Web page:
Gateway to the Classics: The Adventures of Peter Cottontail by Thornton W. Burgess
The Adventures of Peter Cottontail by  Thornton W. Burgess

Happy Jack Squirrel Is Too Busy To Talk

P ETER RABBIT sat with his mouth wide open staring up into the blue, blue sky, where Ol' Mistah Buzzard was growing smaller and smaller. Finally he was just a teeny, weeny speck, and then Peter couldn't see him at all. Peter hitched up his trousers and sat for a long time, looking very thoughtful. He was troubled in his mind, was Peter Rabbit. First Johnny Chuck had said: "I'll see you in the spring," and had disappeared underground; then Grandfather Frog had said: "I'll see you in the spring," and had disappeared in the Smiling Pool; now Ol' Mistah Buzzard had said: "Ah'll see yo' in the spring," and had disappeared up in the blue, blue sky.

"And they all spoke just as if they meant it," said Peter to himself. "I believe I'll go over and see Happy Jack Squirrel. Perhaps he can tell me what it all means."

So off started Peter Rabbit, lipperty-lipperty-lip, through the Green Forest, looking for Happy Jack Squirrel. Pretty soon he caught a glimpse of Happy Jack's gray coat.

"Hi, Happy Jack!" called Peter, hurrying as fast as he could.

"Hello, Peter Rabbit! Don't bother me this morning. I've got too much to do to be bothered," said Happy Jack, digging a little hole in the ground while he talked.

Peter grew curious at once, so curious that he forgot all about what he was going to ask Happy Jack. He sat down and watched Happy Jack put a nut in the hole and cover it up. Then Happy Jack hurried to dig another hole and do the same thing over again.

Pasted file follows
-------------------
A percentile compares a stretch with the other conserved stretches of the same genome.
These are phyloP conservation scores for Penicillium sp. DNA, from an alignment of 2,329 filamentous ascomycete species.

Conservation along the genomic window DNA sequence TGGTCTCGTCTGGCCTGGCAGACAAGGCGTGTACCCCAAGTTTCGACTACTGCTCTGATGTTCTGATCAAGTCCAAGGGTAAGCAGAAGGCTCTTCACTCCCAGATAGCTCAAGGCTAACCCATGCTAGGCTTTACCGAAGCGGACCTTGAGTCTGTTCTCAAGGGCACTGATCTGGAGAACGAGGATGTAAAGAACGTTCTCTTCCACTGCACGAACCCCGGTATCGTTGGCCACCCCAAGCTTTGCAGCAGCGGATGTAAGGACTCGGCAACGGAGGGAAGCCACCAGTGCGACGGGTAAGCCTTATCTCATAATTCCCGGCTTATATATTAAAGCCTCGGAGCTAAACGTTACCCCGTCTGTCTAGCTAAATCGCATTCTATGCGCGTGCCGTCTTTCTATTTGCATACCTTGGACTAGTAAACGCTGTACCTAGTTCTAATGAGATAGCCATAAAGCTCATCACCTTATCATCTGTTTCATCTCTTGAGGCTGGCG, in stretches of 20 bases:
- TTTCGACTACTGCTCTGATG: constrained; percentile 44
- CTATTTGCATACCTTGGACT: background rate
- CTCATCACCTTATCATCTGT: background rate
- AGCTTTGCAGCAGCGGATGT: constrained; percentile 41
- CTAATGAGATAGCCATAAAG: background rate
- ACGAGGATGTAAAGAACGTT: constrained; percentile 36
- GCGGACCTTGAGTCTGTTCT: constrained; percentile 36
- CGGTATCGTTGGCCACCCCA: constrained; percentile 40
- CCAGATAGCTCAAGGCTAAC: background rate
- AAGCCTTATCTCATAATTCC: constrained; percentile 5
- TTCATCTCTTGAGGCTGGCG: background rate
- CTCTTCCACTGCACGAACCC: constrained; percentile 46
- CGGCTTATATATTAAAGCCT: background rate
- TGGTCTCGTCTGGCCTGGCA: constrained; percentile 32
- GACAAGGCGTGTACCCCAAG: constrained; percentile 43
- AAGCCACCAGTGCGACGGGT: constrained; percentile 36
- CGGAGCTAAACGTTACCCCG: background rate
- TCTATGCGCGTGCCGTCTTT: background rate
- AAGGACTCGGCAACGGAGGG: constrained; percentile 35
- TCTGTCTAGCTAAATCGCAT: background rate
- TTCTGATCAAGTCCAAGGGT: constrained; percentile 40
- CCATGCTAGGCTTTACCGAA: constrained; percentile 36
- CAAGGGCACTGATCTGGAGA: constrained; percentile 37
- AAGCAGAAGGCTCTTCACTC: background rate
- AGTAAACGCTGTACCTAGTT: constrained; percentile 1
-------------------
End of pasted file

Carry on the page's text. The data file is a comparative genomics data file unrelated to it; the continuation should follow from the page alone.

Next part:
"What are you doing that for?" asked Peter Rabbit.

"Doing it for? Why, I'm getting ready for winter, of course, stupid!" said Happy Jack, as he paused for breath.

"But I thought you stored your nuts and corn in a hollow tree!" exclaimed Peter Rabbit.

"So I do," replied Happy Jack, "but I would be foolish to put all my supplies in one place, so I bury some of them."

"But how do you remember where you bury them?" persisted Peter.

"I don't always, but when I forget, my nose helps me out. Then I just dig down and get them," said Happy Jack. "Now I can't stop to talk any more, for I am late this year, and the first thing I know winter will be here."

Then Peter remembered what he had come for. "Oh, Happy Jack, what did Johnny Chuck and Grandfather Frog and Ol' Mistah Buzzard mean by saying that they would see me in the spring?" he cried.

"Can't stop to tell you now!" replied Happy Jack, running this way and that way, and pulling over the fallen leaves to hunt for another nut. "Winter's coming, and I've got to be ready for it. Can't stop to talk."

And that was all Peter Rabbit could get out of him, although he followed Happy Jack about and bothered him with questions until Happy Jack quite lost his temper. Peter sighed. He saw Chatterer the Red Squirrel and Striped Chipmunk both quite as busy as Happy Jack.

"It's of no use to ask them, for they are doing the same thing as Happy Jack is," thought Peter. "I don't see the use of all this fuss about winter, anyway. I don't have to get ready for it. I believe I'll go down to the Smiling Pool again and see if maybe Grandfather Frog has come up."

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